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Prisoners: A Muslim and a Jew Across the…

Prisoners: A Muslim and a Jew Across the Middle East Divide

by Jeffrey Goldberg

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Goldberg grew up in a secular Jewish household, but as a teenager became a Zionist, in part as a reaction to the horrors of the Nazis. He went to Israel, spent time in a kibbutz, then joined the Israeli army and served as a prison guard, where he became acquainted with the Palestinian prisoners. He had become rather disillusioned with aspects of Israeli society. One prisoner in particular made an impression on him. He was thoughtful, a reader, and they talked as often as they could. Goldberg felt that if he could consider Rafiq a friend, there would be hope for a resolution to the Israeli/Palestinian conflict. In the end, they come to some understanding.

Despite this, the book is rather depressing. Far too many on both sides are unwilling to make peace. Too many Muslims are unwilling to allow Israel to exist, and the Jews, religious or secular, are desperate for their home state to survive.

My biggest conclusion at the end of this book is that religion is far too often a deadly, dangerous, divisive thing. It's not a conclusion I want to reach, but it is inescapable. ( )
  reannon | Jan 28, 2009 |
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Amazon.com Product Description (ISBN 0375412344, Hardcover)

They met in 1990 during the first Palestinian uprising—one was an American Jew who served as a prison guard in the largest prison in Israel, the other, his prisoner, Rafiq, a rising leader in the PLO. Despite their fears and prejudices, they began a dialogue there that grew into a remarkable friendship—and now a remarkable book. It is a book that confronts head-on the issues dividing the Middle East, but one that also shines a ray of hope on that dark, embattled region.

Jeffrey Goldberg, now an award-winning correspondent for The New Yorker, moved to Israel while still a college student. When he arrived, there was already a war in his heart—a war between the magnetic pull of tribe and the equally determined pull of the universalist ideal. He saw the conflict between the Jews and Arabs as the essence of tragedy, because tragedy is born not in the collision of right and wrong, but of right and right.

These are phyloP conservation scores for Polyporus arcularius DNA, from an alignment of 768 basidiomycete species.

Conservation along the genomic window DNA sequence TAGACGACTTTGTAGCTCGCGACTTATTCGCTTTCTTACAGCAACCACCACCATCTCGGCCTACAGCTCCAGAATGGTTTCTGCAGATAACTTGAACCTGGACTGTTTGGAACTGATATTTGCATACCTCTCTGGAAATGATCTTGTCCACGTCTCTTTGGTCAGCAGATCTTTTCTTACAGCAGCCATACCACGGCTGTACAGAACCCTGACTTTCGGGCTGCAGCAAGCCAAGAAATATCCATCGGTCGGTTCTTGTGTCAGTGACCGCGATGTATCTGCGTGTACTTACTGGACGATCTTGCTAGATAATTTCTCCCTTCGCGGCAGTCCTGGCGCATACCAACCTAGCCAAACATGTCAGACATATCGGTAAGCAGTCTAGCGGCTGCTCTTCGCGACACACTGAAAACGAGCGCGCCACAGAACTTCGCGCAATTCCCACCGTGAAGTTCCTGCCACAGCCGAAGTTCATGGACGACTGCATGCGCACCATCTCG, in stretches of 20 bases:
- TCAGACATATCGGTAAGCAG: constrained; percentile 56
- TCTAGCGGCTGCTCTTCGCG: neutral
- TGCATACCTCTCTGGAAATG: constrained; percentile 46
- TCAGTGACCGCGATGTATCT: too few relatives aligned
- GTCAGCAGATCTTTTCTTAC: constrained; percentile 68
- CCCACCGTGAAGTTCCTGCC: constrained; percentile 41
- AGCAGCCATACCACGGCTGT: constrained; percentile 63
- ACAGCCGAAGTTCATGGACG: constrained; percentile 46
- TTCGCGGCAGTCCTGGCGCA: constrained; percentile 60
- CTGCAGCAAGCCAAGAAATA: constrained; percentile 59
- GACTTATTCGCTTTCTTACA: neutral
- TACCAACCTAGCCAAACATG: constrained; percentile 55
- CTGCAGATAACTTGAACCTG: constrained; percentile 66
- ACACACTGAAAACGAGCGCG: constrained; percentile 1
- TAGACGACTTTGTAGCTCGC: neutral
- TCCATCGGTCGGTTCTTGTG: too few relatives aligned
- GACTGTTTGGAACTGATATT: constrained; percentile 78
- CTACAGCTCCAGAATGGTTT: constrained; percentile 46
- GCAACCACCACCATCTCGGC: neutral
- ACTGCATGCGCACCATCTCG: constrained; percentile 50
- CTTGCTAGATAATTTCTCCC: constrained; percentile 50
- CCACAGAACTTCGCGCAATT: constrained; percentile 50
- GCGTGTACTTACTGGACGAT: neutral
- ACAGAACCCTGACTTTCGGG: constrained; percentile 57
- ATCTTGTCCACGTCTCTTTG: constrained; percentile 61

Soon, as a military policeman in the Israeli army, he was sent to the Ketziot military prison camp, a barbed-wire city of tents and machine gun towers buried deep in the Negev Desert. Ketziot held six thousand Arabs, the flower of the Intifada: its rock-throwers, knifemen, bomb-makers, and propagandists. He realized that this was an extraordinary opportunity to learn from them about themselves, especially because among the prisoners may have been the future leaders of Palestine.

Prisoners is an account of life in that harsh desert prison—mean, overcrowded, and violent — and of Goldberg's extraordinary dialogue with Rafiq, which continues to this day.

We hear their accusations, explanations, fears, prejudices, and aspirations. We see how their relationship deepened over the years as Goldberg returned to Washington, D.C., where Rafiq, quite coincidentally, had become a graduate student, and as the Middle East cycled through periods of soaring hope and ceaseless despair. And we see again and again how these two men—both of them loyal sons of their warring peoples—confront their religious, cultural, and political differences in ways that allowed them to finally acknowledge a true, if necessarily tenuous, friendship.

A riveting, deeply affecting book: spare, impassioned, energetic, and unstinting in its candor about the truths that lie buried within the animosities of the Middle East.

(retrieved from Amazon Thu, 12 Mar 2015 18:16:28 -0400)

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The author describes his move to Israel as a student, his work as a prison guard, and his extended dialogue with a prisoner named Rafiq, a PLO leader, explaining how they forged a friendship despite their religious, cultural, and political differences.… (more)

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